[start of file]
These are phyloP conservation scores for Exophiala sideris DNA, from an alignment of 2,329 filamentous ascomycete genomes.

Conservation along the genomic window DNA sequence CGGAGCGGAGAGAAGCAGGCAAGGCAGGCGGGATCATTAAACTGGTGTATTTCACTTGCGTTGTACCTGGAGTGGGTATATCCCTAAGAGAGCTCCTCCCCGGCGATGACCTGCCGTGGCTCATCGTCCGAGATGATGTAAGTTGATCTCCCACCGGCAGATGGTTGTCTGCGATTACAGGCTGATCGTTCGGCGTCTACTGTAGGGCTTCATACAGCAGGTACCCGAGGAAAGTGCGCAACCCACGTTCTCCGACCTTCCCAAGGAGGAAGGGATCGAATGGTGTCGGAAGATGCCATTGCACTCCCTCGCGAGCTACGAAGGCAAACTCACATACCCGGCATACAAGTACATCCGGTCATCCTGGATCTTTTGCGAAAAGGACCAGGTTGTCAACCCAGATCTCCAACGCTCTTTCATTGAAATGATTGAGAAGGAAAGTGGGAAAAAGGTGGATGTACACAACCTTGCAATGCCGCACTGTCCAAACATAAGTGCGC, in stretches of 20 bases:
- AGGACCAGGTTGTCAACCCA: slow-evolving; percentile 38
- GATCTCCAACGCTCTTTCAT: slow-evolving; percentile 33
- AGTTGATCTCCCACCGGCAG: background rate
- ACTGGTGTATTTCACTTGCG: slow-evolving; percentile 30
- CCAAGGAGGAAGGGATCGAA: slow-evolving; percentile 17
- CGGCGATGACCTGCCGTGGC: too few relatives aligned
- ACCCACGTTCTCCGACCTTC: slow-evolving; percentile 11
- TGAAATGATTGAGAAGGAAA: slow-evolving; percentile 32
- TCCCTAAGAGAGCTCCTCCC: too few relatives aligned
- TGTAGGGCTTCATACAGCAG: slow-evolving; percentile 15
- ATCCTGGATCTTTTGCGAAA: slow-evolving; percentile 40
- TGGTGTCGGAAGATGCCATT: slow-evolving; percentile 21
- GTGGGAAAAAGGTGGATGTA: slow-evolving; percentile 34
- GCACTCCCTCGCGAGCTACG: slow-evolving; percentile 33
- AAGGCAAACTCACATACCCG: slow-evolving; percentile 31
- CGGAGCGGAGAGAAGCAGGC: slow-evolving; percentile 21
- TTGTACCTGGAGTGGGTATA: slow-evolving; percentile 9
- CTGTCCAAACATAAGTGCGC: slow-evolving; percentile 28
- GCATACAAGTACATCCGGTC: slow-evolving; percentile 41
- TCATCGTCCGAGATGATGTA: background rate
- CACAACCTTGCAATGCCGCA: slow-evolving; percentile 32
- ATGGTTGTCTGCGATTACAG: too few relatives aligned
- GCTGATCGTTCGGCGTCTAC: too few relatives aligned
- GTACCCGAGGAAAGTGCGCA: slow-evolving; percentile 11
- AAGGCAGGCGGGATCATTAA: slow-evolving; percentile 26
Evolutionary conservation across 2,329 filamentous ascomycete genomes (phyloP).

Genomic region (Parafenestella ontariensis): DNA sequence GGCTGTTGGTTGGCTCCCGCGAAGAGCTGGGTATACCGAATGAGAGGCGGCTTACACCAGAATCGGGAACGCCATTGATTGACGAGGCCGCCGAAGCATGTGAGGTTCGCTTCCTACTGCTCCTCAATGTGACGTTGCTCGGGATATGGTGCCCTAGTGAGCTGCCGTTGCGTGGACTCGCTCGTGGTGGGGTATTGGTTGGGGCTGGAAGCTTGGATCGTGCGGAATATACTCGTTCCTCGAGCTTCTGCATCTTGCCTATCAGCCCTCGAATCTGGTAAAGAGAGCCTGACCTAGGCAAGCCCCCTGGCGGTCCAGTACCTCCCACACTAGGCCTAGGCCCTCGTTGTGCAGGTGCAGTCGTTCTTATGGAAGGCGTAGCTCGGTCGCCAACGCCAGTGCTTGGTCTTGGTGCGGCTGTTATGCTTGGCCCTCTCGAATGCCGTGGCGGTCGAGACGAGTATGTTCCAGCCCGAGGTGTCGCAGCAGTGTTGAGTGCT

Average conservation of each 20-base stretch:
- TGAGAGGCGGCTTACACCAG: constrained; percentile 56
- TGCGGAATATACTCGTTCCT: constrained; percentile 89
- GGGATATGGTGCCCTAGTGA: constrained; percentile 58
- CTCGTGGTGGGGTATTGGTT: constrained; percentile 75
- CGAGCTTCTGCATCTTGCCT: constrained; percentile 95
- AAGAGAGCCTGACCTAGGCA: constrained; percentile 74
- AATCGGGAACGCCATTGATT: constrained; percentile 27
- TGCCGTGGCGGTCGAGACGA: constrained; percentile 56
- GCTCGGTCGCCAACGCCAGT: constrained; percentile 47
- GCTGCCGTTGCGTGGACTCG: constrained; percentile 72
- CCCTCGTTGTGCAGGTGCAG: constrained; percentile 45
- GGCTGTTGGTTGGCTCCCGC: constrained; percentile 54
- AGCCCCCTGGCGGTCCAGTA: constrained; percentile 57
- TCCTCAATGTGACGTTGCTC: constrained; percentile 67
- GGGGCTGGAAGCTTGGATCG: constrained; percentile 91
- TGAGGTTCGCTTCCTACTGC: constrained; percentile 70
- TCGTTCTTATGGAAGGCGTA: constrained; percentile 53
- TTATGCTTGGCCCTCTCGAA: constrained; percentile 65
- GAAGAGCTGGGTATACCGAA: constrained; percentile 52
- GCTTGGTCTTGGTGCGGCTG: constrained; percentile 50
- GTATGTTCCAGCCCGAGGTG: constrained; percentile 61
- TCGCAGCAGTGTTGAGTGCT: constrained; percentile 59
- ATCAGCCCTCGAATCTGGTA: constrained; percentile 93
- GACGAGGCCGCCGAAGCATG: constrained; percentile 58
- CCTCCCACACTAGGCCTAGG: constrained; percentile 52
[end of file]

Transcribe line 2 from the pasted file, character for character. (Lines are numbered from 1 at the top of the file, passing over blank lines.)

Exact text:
Conservation along the genomic window DNA sequence CGGAGCGGAGAGAAGCAGGCAAGGCAGGCGGGATCATTAAACTGGTGTATTTCACTTGCGTTGTACCTGGAGTGGGTATATCCCTAAGAGAGCTCCTCCCCGGCGATGACCTGCCGTGGCTCATCGTCCGAGATGATGTAAGTTGATCTCCCACCGGCAGATGGTTGTCTGCGATTACAGGCTGATCGTTCGGCGTCTACTGTAGGGCTTCATACAGCAGGTACCCGAGGAAAGTGCGCAACCCACGTTCTCCGACCTTCCCAAGGAGGAAGGGATCGAATGGTGTCGGAAGATGCCATTGCACTCCCTCGCGAGCTACGAAGGCAAACTCACATACCCGGCATACAAGTACATCCGGTCATCCTGGATCTTTTGCGAAAAGGACCAGGTTGTCAACCCAGATCTCCAACGCTCTTTCATTGAAATGATTGAGAAGGAAAGTGGGAAAAAGGTGGATGTACACAACCTTGCAATGCCGCACTGTCCAAACATAAGTGCGC, in stretches of 20 bases: